After Pizarro: Food in Colonial Peru and Today (Conclusion)

Kaleidoscope of Peruvina Food (Used with permission.)
Kaleidoscope of Peruvian Food (Used with permission.)
Window (Photo credit: Amy Allcock)

In Lima, a city more Spanish than perhaps any of the other seats of Spanish viceroyalties in the New World, the Spanish elite built huge mansions from the money raised by the tribute demanded of the natives and other less noble members of the society. Tribute usually consisted of the ubiquitous silver, but also included potatoes, corn, fish, and coca. The class differences imposed by traditional Spanish social structure elevated the Spanish born in Spain above the Creoles, or people of Spanish blood born in the New World. Then came the humbler Spaniards and Creoles not of noble blood, followed by freed Blacks and natives (called Indians in historical accounts, as that was the word used, politically correct or not: see below), with slaves clinging to the lower rungs of the social order.

Francisco de Toledo, Viceroy of Peru, 1569-1581

At the top of the social ladder was the Spanish Viceroy and his wealthy entourage. Ostentatious displays of jewelry and ornate silver sets appeared at grand banquets in the European style, with centerpieces often designed using live animals like squirrels or massive displays of fruit. The arrival of a new viceroy or archbishop became occasions for grand celebrations, but everyday celebrations of saints’ days, name days, weddings, christenings, and the like also required magnificent parties and banquets. Spanish noblemen who came to the New World took their cues from Emperor Charles V when it came to parties. Charles’s extravagance was so well known that the Grand Inquisitor Torquemada made a point in his Colloques satiriques (1553) to reprimand such excesses and recommended instead the frugality and simplicity of the Spanish past.

Yerba Maté (Used with permission.)

Throughout the Viceroyalty of Peru, as the Roman Catholic Church proselytized over the vast distances and founded convents, where nuns and their Indians servants soon became known for intricate sweets and other confections. Lay sisters did most of the cooking in the convents, where class differences determined much of the protocol. A typical day’s food for an abbess in a convent might include an early breakfast at 6 a.m. featuring punch, chocolate, and maté. Later, mid-morning, the nuns drank misetlas or sweet drinks made from fruit juice and a liqueur. At noon, there was a large lunch. A tea-like snack appeared at 5 p.m. and at 9 p.m. a substantial supper was served before bedtime. Nuns not of the same social class or otherwise out of the favored circle ate greens normally fed to animals, with some potatoes and very little meat.

Scholar James Lockhart emphasized that social class led most of the Spaniards, and others, in Peru to dream of what he called the seigneurial ideal:  “… casa poblada, an occupied or peopled house. This simple term meant something very definite to the Spaniards of the time. It implied a large house, a Spanish wife if possible, a table where many guests were maintained, Negro slaves, a staff of Spanish and Indian [native] servants, and stable of horses.” This sentiment evolved into the ideal image of the Spanish gentleman with land, horses, and wealth enough not to have to do physical labor, and the leisure to feast and entertain friends and family lavishly.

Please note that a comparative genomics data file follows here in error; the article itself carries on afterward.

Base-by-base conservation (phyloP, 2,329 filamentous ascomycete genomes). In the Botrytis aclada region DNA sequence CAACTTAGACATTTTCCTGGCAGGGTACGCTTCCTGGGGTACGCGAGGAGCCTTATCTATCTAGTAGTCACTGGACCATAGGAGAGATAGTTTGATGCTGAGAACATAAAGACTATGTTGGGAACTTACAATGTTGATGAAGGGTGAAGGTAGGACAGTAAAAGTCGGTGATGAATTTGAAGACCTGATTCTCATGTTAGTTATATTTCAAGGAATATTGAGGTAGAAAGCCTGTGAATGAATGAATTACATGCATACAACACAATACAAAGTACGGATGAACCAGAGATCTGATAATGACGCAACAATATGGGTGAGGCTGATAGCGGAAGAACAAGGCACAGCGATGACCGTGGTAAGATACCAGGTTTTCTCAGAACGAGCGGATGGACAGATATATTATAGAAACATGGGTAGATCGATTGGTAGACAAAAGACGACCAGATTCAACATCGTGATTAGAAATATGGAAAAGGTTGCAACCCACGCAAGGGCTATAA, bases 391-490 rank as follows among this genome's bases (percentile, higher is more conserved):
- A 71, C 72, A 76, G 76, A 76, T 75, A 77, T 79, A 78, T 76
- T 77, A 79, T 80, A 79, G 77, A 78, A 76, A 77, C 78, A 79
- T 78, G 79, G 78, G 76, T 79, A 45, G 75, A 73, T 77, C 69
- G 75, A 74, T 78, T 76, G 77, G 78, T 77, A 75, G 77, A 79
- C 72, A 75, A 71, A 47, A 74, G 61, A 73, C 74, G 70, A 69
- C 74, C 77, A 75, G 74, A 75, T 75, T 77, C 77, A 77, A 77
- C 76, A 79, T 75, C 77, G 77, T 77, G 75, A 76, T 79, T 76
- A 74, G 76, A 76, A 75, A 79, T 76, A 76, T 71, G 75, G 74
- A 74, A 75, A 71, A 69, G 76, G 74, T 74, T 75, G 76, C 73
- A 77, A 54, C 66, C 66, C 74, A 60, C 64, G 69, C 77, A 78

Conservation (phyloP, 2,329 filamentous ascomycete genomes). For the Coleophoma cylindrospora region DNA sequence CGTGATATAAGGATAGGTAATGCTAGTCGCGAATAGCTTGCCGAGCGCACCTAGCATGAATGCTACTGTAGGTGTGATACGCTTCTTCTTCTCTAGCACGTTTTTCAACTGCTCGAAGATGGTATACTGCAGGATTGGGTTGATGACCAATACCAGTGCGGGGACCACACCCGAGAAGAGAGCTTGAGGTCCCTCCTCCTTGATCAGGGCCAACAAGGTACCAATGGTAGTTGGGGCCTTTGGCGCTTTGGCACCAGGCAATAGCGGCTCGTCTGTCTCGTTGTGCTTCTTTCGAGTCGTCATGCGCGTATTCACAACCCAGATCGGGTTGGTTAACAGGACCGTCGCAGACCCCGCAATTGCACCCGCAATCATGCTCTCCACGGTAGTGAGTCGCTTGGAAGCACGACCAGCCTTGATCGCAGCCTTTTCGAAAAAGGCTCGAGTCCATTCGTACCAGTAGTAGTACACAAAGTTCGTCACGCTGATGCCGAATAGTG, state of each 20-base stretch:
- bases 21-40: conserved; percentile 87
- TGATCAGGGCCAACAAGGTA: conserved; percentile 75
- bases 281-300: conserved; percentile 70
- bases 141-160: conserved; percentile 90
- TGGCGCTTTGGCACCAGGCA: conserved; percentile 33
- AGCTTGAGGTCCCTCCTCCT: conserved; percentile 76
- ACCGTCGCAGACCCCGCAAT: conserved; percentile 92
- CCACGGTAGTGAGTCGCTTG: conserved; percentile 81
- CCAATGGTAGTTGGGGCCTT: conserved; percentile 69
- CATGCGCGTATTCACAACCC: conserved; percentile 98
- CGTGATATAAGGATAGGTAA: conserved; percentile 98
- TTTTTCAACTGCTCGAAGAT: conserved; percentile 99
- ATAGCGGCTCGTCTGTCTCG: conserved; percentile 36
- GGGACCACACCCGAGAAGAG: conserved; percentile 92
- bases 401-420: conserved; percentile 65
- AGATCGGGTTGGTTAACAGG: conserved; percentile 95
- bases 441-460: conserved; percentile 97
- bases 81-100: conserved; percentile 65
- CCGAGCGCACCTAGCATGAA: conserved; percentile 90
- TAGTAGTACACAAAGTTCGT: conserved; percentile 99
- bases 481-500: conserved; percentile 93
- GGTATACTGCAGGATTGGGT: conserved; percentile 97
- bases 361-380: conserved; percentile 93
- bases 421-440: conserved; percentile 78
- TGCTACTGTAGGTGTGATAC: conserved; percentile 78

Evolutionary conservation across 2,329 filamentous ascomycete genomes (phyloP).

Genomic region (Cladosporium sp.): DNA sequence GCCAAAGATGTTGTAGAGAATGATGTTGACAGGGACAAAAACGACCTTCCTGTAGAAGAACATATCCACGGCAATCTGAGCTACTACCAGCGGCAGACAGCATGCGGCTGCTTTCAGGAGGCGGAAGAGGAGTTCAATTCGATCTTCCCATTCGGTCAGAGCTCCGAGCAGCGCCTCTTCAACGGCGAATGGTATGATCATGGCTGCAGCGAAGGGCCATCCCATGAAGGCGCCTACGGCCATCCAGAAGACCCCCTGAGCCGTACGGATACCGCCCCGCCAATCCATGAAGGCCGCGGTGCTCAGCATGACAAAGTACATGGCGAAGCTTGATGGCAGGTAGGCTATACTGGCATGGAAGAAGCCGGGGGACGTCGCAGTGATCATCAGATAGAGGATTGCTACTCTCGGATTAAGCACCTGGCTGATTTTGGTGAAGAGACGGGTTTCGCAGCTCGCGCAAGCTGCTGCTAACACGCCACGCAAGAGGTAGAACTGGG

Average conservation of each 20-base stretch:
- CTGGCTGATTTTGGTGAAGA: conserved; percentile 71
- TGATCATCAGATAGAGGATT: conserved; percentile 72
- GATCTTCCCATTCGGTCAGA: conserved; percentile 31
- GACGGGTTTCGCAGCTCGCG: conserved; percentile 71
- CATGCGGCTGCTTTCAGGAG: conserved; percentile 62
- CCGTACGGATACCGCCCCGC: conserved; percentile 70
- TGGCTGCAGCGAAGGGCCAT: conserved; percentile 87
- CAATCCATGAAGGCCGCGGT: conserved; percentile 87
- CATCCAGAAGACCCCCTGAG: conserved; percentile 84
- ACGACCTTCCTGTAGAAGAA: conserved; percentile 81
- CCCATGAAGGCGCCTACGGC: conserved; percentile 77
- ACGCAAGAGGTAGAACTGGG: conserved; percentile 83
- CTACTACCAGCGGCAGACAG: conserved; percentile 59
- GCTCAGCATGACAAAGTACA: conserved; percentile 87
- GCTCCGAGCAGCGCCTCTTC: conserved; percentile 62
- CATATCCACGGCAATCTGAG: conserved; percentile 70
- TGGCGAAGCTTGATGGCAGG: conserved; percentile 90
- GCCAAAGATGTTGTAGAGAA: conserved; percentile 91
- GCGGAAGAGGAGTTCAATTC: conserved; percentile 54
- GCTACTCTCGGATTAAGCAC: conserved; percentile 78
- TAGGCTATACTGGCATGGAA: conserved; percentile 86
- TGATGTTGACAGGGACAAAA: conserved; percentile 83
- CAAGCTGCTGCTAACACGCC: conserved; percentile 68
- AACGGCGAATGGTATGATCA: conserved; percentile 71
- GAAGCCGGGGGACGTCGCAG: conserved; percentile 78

Papas a la Huancaina (Used with permission.)

The Pizarros and their followers — essentially a gang of illiterate cut-throats and thugs — changed Peru forever. But the foodstuffs they brought with them and the mixing of these foods with native foods gave birth to the fantastic Peruvian cuisine we eat today. As for the taste of history, well, we’d best not forget the price paid for the fusion of food and culture.


Burns, Kathryn. Colonial Habits: Convents and the Spiritual Economy of Cuzco, Peru. Durham, NC: Duke University Press, 1999.

Crosby, Alfred W., Jr. The Columbian Exchange: Biological and Cultural Consequences of 1492. Westport, Conn.: Greenwood Press, 1972.

Custer, Tony. The Art of Peruvian Cuisine. Lima, Peru:  QW Editores S.A.C., 2005.

Ferreira, César and Eduardo Dargent-Chamot. Culture and Customs of Peru. Westport, CT: Greenwood Press, 2003.

Lockhart, James. Spanish Peru 1532-1560: A Colonial Society. Madison, WI: University of Wisconsin Press, 1968. p. 21.

Marks, Copeland. The Exotic Kitchens of Peru: The Land of the Inca. New York: M. Evans and Company, 1999.

Palma, Ricardo. Translated by Helen Lane. Peruvian Traditions. New York: Oxford University Press, 2004.

Temple, Edmund. Travels in Various Parts of Peru. Vol. 1. New York: AMS Press, 1971, p. 163.

Carlos V

Books in Spanish about the era, especially Carlos V, Holy Roman Emperor and King of Spain:

Carlos V à la mesa : cocina y alimentación en la España renacentista, by L. Jacinto García Gómez.

La mesa del emperador : recetario de Carlos V en Yuste, by Jose V.  Serradilla Muñoz.

À la mesa con los reyes de España : curiosidades y anécdotas de la cocina de palacio, by María Emilia González Sevilla.

La cocina en el Virreinato del Perú, by Rosario Olivas Weston.

Conquista y comida : consecuencias del encuentro de dos mundos, by Janet Long.

Delicias de antaño : historia y recetas de los conventos mexicanos, by Teresa Castello Yturbide.

© 2008 C. Bertelsen

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